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Prepared by the
Institute for the Analysis of Global Security

August 5, 2003
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Under the Radar

Oil, terrorism and drugs intermingle in Colombia
Seventy U.S. Special Forces soldiers are training Colombians to protect an oil pipeline.

Japan's struggle to secure future oil supply
Energy dependent Japan looks to Iran for oil, causing tension with the U.S.

Chad-Cameroon pipeline project put to test
Will the pipeline, partially financed by the World Bank, improve the lot of Chad and Cameroon or exacerbate existing corruption and strife?

Natural resource curse hits São Tomé
A tiny West African country illustrates a well known problem.

On the technology front

Fuel Cell Locomotive for Military and Commercial Railways
An international consortium is developing the world’s largest fuel cell vehicle, a 109 metric-ton, 1 MW locomotive.

Fuel cell power plant installed at NJ Sheraton
A stationary fuel cell will supply 250 kilowatts of electric power as well as heat to the Sheraton Edison Hotel, accounting for about 25 percent of the hotel's electricity and hot water.

Fuel cell scooters for Europe and China
Palcan's fuel cell powered scooter is designed to address the world's need for a low-end mass transport vehicle.

U.S. Air Force to get fuel cell bus
Fuel cell powered thirty-foot hybrid bus to be stationed at the Hickam Air Force Base in Hawaii.

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Back Issues

Japan's struggle to secure future oil supply

After the U.S., Japan is the world's largest oil importer. Japan imports most of its oil from the Middle East (88.4% in 2001.) In an effort to secure its energy supply, Japan has been pursuing a $2.8 billion deal with Iran to develop oil at Azadegan in the oil-rich Khuzestan Province where an estimated reserve of six billion barrels is located.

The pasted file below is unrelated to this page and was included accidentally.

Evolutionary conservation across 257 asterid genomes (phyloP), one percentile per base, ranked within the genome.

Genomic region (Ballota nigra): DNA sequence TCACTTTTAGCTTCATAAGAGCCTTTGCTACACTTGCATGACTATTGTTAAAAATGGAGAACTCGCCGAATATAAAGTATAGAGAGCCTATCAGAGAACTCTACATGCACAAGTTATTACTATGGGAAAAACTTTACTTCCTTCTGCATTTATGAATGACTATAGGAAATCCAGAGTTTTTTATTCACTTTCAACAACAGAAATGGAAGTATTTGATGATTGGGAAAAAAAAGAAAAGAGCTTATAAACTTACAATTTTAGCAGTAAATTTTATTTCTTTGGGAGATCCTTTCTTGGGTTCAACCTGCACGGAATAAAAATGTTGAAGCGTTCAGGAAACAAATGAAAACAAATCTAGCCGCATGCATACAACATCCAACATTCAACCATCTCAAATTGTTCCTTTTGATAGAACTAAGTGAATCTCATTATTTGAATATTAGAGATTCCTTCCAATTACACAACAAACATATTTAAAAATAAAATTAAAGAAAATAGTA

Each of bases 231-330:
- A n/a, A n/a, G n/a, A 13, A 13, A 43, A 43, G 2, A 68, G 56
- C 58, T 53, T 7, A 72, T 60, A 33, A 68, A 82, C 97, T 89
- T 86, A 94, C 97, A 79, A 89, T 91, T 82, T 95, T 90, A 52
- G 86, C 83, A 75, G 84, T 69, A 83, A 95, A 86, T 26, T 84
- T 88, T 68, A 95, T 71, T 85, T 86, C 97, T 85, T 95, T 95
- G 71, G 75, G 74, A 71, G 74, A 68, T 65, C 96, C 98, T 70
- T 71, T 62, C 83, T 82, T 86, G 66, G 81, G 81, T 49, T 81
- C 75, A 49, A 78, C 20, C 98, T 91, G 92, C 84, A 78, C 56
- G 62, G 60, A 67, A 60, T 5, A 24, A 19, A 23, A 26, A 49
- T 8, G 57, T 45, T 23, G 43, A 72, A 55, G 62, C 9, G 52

Japanese officials, reported the Economist, were warned by the U.S. that Japanese consortiums might be punished with sanctions were they to sign the Azadegan deal. Richard Boucher, U.S. State Department spokesman, said this was a "particularly unfortunate time" to be striking deals with Iran.

The U.S. opposes the oil deal for two reasons. First, it would strengthen Iran's economy, rolling back the efforts by local opposition to undermine the ruling clerics, whose Islamic regime is described by the State Department as the world's "most active state sponsor of terrorism." Second, oil revenues may be used for Iran's nuclear program, which the U.S. believes masks efforts to develop nuclear weapons. Just last month Iran equipped its elite revolutionary guards with a locally made ballistic missile - the Shahab-3 - capable of carrying a nuclear warhead and reaching U.S. forces stationed in Saudi Arabia and Turkey.

The strong American opposition puts Japan in a delicate position. Japan is reluctant to compromise its relations with the U.S, on which it depends for both its economy and its security, by enriching a country its ally considers a threat. Japan needs the U.S. to serve as a deterrent to a nuclear armed North Korea and must be sensitive to U.S. concerns regarding Iran's nuclear capability (it's worth noting that Iran's Shahab-3 is based on the design of North Korea's No-dong ballistic missile.)